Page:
Also, they don't need to listen to your conversations in your living room to get your information because they have ALL of it anyway through literally all their other services. Your google search history is 1000 times more useful to Google than whatever you say at night in your living room. Just think about how much easier it is to process your search requests than to work with random audio data that very likely will have barely any useful information.

    All those articles are dumb fear mongering.**

    *: automatic speech recognition

    **: I'm gonna say though that if Amazon/Google ever drastically change their TOS for those devices and/or change the way they work, they COULD become harmful/dangerous. As of right now, they're just.. not.

  • doofpickle
    1 Week(s) Ago

    These are only audio recording of Google Assistant commands, so the thing you say after saying "Hey Google!" It's basically like storing your search history, but since you speak this instead of type it, it's an audio recording.

  • lord_braleigh
    1 Week(s) Ago

    The article has left off a critical bit of context, which is that these recordings are only made and sent to Google or Amazon after someone says "Ok Google" or "Alexa". The module which listens for "Ok Google" or "Alexa" is local to the device, and the vast majority of sound data is not saved or sent anywhere.

  • dwarf_ewok
    1 Week(s) Ago

    These are not private conversations. These are queries intentionally sent to the company.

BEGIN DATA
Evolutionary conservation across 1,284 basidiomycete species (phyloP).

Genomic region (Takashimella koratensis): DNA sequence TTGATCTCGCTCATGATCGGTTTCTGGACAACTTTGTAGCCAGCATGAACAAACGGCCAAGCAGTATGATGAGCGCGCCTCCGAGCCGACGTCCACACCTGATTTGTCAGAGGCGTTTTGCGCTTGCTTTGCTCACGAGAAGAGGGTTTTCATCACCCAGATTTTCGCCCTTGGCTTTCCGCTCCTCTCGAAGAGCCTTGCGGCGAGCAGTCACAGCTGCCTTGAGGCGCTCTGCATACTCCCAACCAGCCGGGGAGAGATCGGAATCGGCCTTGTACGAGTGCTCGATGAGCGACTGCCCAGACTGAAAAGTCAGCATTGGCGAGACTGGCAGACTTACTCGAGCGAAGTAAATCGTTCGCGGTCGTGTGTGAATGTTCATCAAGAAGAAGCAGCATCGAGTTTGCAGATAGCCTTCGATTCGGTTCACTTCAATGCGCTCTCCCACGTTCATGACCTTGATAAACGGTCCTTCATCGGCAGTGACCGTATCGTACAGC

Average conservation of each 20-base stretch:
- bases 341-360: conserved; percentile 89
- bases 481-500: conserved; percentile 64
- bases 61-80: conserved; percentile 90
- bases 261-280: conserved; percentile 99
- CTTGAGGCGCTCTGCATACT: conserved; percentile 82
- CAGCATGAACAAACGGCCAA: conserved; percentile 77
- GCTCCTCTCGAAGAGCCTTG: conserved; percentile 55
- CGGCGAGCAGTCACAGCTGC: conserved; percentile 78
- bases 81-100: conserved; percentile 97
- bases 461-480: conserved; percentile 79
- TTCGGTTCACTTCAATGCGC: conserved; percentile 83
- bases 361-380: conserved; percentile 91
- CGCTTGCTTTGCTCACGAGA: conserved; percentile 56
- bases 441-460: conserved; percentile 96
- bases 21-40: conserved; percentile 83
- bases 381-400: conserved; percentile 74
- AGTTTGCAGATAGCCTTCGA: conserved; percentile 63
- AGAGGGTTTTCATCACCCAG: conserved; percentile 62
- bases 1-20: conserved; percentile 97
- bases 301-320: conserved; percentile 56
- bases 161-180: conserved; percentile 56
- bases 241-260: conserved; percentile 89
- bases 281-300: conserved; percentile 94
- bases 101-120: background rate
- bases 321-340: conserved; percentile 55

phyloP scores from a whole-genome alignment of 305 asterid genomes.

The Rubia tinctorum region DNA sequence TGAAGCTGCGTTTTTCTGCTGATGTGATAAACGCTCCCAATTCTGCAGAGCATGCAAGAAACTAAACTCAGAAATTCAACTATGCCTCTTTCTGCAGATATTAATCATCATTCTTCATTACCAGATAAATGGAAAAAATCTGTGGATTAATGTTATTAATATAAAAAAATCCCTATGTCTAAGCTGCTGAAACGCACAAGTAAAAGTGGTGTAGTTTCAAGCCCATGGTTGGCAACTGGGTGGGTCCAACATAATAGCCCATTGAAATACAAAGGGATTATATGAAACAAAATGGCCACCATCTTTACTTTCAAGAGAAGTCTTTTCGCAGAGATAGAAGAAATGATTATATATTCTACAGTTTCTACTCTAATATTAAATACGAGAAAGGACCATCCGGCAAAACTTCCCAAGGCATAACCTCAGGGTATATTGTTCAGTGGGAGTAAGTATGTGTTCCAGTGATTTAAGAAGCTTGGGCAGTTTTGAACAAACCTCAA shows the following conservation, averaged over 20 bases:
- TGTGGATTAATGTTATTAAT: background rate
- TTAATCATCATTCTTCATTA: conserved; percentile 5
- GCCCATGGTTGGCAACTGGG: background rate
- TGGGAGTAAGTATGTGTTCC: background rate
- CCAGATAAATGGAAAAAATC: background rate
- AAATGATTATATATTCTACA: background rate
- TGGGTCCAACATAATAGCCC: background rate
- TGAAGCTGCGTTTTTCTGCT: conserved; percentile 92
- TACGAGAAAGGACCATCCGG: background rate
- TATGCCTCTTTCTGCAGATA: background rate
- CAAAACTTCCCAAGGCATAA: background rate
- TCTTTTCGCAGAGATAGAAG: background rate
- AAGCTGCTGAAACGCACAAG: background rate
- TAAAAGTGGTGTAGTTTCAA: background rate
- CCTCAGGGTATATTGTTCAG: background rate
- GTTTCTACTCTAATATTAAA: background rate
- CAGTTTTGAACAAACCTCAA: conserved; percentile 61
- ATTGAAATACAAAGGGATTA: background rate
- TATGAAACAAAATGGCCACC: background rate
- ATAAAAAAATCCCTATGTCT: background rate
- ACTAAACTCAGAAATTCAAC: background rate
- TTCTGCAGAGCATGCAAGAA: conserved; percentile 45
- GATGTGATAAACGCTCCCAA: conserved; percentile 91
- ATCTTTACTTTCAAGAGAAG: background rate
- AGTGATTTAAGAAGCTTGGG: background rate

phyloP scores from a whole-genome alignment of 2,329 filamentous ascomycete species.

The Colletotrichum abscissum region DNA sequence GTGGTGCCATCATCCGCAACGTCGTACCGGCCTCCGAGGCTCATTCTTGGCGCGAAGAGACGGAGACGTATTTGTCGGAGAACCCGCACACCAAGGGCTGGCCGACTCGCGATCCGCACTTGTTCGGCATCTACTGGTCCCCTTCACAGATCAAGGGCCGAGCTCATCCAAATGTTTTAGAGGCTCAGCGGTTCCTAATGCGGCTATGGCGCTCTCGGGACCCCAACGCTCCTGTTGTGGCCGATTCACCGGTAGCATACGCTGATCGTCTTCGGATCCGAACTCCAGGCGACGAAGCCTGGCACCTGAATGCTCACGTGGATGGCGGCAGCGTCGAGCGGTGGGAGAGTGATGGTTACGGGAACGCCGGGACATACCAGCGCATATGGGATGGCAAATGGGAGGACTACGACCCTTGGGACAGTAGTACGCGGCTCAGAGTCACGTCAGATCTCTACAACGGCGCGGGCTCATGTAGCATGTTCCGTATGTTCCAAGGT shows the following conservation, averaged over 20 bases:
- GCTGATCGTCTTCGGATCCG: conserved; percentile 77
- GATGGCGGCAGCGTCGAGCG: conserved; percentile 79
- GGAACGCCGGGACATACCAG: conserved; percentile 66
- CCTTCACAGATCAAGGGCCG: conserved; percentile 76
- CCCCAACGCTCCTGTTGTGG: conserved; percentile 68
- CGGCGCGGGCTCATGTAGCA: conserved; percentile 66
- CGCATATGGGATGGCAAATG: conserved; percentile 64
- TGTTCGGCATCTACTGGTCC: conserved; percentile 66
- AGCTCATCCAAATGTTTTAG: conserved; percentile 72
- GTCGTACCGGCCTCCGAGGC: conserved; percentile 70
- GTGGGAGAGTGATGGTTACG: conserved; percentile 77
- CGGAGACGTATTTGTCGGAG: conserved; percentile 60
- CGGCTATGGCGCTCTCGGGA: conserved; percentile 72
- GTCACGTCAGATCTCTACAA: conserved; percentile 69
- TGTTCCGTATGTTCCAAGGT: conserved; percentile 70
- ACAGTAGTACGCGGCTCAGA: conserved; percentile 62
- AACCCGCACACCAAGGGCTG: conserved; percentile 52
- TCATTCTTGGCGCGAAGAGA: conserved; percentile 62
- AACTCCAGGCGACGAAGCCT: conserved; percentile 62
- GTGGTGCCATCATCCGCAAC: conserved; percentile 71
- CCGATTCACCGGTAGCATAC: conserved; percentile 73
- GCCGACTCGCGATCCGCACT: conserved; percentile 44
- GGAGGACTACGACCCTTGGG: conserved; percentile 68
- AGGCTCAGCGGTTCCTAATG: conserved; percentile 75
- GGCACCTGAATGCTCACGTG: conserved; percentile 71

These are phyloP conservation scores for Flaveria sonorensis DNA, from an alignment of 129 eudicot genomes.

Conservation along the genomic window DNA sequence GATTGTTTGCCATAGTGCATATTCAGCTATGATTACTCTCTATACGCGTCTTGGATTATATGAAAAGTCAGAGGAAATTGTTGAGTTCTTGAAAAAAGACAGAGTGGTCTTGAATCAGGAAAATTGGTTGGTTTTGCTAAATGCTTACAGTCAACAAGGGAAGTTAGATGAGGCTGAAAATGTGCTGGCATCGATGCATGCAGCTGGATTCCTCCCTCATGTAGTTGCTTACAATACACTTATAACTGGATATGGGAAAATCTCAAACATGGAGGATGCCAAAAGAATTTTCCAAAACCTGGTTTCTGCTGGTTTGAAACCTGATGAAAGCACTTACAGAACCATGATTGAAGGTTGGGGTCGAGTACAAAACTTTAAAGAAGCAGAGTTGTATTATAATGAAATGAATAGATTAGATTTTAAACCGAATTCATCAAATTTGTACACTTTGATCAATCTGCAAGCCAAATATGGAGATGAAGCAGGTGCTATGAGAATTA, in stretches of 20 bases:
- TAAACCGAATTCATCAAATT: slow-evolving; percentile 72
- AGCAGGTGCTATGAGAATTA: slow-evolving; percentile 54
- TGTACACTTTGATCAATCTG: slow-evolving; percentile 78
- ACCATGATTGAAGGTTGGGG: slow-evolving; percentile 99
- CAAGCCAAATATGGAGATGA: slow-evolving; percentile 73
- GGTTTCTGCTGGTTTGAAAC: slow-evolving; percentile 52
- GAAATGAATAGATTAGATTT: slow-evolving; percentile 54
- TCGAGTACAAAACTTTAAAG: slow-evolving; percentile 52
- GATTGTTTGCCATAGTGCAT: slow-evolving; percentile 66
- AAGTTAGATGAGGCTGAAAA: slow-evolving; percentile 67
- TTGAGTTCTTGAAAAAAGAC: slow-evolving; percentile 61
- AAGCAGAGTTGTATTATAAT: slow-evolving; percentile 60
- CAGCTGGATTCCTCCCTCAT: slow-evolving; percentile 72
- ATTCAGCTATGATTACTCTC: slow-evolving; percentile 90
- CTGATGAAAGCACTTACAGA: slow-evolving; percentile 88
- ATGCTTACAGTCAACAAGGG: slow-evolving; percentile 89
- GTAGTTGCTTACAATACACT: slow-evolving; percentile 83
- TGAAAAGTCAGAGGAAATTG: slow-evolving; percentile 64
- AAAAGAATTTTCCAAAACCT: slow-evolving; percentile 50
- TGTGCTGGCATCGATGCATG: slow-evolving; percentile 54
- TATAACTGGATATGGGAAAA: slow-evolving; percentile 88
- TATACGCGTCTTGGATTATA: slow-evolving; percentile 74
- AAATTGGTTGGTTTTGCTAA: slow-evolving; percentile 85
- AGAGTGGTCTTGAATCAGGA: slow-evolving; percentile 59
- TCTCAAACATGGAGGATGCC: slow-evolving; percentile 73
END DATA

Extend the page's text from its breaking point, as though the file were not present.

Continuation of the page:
The Google device only transmits to Google when they detect the "okay Google" keyword. Anything said without first saying "okay Google" will not be recorded and will not be sent.

    If you search for something on Google, yes, the company will be using your search term and subsequent actions to improve search. If you voice query with Google, yes, the company will be using your query to improve the product.

  • bobdobbsisdead
    1 Week(s) Ago

    Language experts are employed to analyse “snippets” of recordings made by users, which Google claims helps improve its voice recognition technology.

    This is then used to develop the Google Assistant artificial intelligence system, which is used in its Google Home smart speakers and Android smartphones.


    “Language experts only review around 0.2% of all audio snippets, and these snippets are not associated with user accounts as part of the review process.”

    This really doesn't sound alarming at all, and I don't think I have a problem with it.

    First off, the damn thing doesn't record until you say "ok google", and then the commands you give to it are analyzed by a crew to make sure the device is doing what it's supposed to do. Yeah, that sounds like what I want.

  • Justsomblokesopinion
    1 Week(s) Ago

    Anyone that owns one of these devices and is surprised by this, are simply beyond naive.

  • LankyPublic
    1 Week(s) Ago

    “Language experts only review around 0.2% of all audio snippets, and these snippets are not associated with user accounts as part of the review process.”

  • snowdrone
    1 Week(s) Ago

    How else are you supposed to improve the system if you aren't allowed to sample some of the user interactions?

  • Tawfok
    1 Week(s) Ago